Elephanatics Appalled at Thailand’s Decision to Reverse 10-Year Ban on Live Elephant Export
For Immediate Release May 22nd, 2019
Vancouver, BC – The Ministry of Commerce in Thailand has recently issued regulations regarding the rules, procedures and conditions for the export of its elephants. The trade of live elephants to other countries will be permitted, effective June 23, 2019.
The conditions under which the export of Asian elephants would be approved are:
The Asian elephant is officially endangered with a population of less than 50,000 worldwide. Vancouver-based non-profit, Elephanatics, says this will inevitably fuel poaching throughout Asia for ivory, elephant skin, hair and elephants themselves. They strongly oppose the reversal of the ban that has been in place for ten years.
In Thailand there are approximately 3,700 captive working elephants, and around just 1,000 remain in the wild. Asian elephants became an endangered species in 1986. These regulations open a loophole which could allow for illegal trade, threatening the very existence of Thailand’s national symbol.
Captive elephants suffer terribly in captivity. Shortened lifespans, health issues, and emotional trauma from being separated from their herd, defies the standards set by the World Association for Zoos and Aquariums (WAZA) and CITES (the Convention on International Trade in Endangered Species). Many of the countries importing live elephants do not have the weather or environment that elephants can acclimate to, condemning them to a lifetime of suffering.
The trade in elephant parts including elephant skin, hair and ivory fuels an already unmanageable multi-billion dollar illegal trade in wildlife that threatens remaining populations.
“Studies have shown that wherever loopholes exist in the regulation of wildlife trade – and particularly elephants and their parts – it strengthens the illegal black market. Additionally, the emotional intelligence of elephants is well documented. In this day and age it is inexcusable for elephants to be exported for displays in zoos and circuses, for research or as a gift,” says Fran Duthie, president of Elephanatics.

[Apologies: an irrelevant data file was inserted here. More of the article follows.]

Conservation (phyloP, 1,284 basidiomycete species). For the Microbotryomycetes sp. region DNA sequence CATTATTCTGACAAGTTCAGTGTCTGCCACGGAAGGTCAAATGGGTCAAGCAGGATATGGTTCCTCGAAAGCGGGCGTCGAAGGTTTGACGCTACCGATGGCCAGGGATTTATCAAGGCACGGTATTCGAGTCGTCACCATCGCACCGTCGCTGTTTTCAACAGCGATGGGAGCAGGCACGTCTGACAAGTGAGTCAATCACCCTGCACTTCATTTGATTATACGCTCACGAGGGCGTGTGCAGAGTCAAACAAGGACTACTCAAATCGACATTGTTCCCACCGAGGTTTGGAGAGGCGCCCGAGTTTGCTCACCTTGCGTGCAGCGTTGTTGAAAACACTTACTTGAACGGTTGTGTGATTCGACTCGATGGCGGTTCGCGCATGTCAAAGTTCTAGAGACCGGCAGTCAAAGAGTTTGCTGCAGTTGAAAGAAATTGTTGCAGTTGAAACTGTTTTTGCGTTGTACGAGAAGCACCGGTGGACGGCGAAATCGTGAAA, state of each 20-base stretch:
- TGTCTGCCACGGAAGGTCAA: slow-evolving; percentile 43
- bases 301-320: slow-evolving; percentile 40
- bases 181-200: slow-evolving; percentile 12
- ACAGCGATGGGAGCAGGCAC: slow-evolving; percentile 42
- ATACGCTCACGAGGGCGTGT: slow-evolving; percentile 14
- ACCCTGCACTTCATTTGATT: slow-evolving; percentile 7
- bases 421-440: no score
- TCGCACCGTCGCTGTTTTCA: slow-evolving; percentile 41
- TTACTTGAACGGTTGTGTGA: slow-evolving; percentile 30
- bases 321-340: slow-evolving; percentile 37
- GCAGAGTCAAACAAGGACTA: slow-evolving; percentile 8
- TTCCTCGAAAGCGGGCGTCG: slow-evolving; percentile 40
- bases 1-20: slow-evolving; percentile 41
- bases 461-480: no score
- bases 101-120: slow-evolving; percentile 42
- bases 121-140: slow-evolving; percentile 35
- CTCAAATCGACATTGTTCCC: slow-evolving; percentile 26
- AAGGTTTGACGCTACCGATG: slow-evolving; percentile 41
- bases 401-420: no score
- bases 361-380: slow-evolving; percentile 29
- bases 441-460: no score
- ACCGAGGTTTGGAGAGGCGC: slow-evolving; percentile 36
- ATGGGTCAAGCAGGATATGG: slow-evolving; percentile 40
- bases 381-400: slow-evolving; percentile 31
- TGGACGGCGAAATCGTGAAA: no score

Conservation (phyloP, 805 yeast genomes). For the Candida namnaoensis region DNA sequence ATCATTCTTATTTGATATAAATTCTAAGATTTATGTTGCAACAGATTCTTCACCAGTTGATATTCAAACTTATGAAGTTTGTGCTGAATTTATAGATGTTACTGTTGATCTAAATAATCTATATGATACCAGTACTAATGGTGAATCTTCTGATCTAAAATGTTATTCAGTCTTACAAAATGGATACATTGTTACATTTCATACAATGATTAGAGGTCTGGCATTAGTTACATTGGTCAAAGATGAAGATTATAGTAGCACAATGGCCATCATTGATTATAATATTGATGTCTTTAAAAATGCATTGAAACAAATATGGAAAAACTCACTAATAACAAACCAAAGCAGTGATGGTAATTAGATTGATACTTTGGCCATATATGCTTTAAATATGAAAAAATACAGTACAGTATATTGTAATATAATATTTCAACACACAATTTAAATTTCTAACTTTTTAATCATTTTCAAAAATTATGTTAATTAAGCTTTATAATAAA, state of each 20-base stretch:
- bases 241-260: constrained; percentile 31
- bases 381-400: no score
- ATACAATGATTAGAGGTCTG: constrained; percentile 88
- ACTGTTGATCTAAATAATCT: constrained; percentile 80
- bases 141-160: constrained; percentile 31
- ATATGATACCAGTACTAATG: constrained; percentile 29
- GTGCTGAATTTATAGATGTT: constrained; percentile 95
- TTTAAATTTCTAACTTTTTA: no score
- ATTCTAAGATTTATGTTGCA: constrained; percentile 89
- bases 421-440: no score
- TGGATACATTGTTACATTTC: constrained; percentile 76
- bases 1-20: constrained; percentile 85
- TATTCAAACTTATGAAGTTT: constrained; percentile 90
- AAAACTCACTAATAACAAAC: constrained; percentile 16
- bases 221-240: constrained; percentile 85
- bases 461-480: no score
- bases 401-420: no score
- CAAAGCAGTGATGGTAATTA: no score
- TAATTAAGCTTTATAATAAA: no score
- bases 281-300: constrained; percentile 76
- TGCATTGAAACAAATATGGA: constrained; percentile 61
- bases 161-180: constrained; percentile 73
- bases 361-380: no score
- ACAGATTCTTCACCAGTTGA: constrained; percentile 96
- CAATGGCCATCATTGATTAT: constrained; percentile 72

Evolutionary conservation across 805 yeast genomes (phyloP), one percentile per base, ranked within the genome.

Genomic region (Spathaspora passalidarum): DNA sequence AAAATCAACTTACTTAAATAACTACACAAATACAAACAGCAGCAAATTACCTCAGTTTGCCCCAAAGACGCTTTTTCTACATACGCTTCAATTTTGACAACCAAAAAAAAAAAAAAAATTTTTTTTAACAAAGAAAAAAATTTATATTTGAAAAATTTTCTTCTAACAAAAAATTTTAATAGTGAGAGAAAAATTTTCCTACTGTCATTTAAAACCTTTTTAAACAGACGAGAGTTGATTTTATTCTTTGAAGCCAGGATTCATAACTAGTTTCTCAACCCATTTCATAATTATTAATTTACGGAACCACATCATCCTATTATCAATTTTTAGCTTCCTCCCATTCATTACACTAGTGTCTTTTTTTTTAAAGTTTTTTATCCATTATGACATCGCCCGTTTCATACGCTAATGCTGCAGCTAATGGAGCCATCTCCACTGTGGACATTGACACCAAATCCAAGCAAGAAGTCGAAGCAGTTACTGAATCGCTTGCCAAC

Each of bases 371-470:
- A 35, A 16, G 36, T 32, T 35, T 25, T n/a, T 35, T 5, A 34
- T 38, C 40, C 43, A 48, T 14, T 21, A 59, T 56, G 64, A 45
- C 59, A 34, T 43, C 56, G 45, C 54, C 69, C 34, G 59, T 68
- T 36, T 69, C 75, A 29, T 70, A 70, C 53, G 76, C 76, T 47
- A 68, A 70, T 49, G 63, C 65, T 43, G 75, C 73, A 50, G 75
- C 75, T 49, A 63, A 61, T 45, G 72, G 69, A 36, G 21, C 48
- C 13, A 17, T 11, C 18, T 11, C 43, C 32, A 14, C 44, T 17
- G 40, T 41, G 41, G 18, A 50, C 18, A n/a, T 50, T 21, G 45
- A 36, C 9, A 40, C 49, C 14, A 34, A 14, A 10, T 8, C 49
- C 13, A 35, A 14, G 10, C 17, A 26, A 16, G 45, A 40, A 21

Thailand’s tourism trade has been shifting towards a more ethical model that encourages tourists to experience elephants in a respectful and compassionate fashion. Instead of riding elephants, visitors are encouraged to walk behind them and feed them. Sanctuaries are gaining momentum as tourists learn of the trauma and abuse inflicted on these intelligent and emotional animals.
Elephanatics strongly urges the Thai government to pursue a policy of ethical and compassionate treatment of their national symbol and reinstate the ban on the export of elephants.
Elephanatics is a Vancouver-based elephant advocacy organisation that promotes the long-term survival of African and Asian elephants through conservation, education and action.
Tessa Vanderkop – Director of Advocacy 604-789-8886 email@example.com www.elephanatics.org
Sign the petition that will also go to the government. We need as many signatures as possible (Canadian or international citizens)! Let’s get to 200K signatures! Share it on facebook and twitter.
Elephanatics was very pleased to be part of their event. A big thanks to Lynn Howard and Cynthia Fitzpatrick and Jackie for representing Elephanatics and our #ivoryfreecanada campaign. We appreciate it beyond elephant words
View their terrific video here: GMFER SD 2019
Our April Newsletter is Out! Have a Look at What We’ve Been Up to.
Hundreds of thousands of people are calling for a total ban on the sale of elephant ivory in Canada. Yet the government has not responded. A petition that now has over 310,000 signatures, was first sent to the federal government nearly a year ago.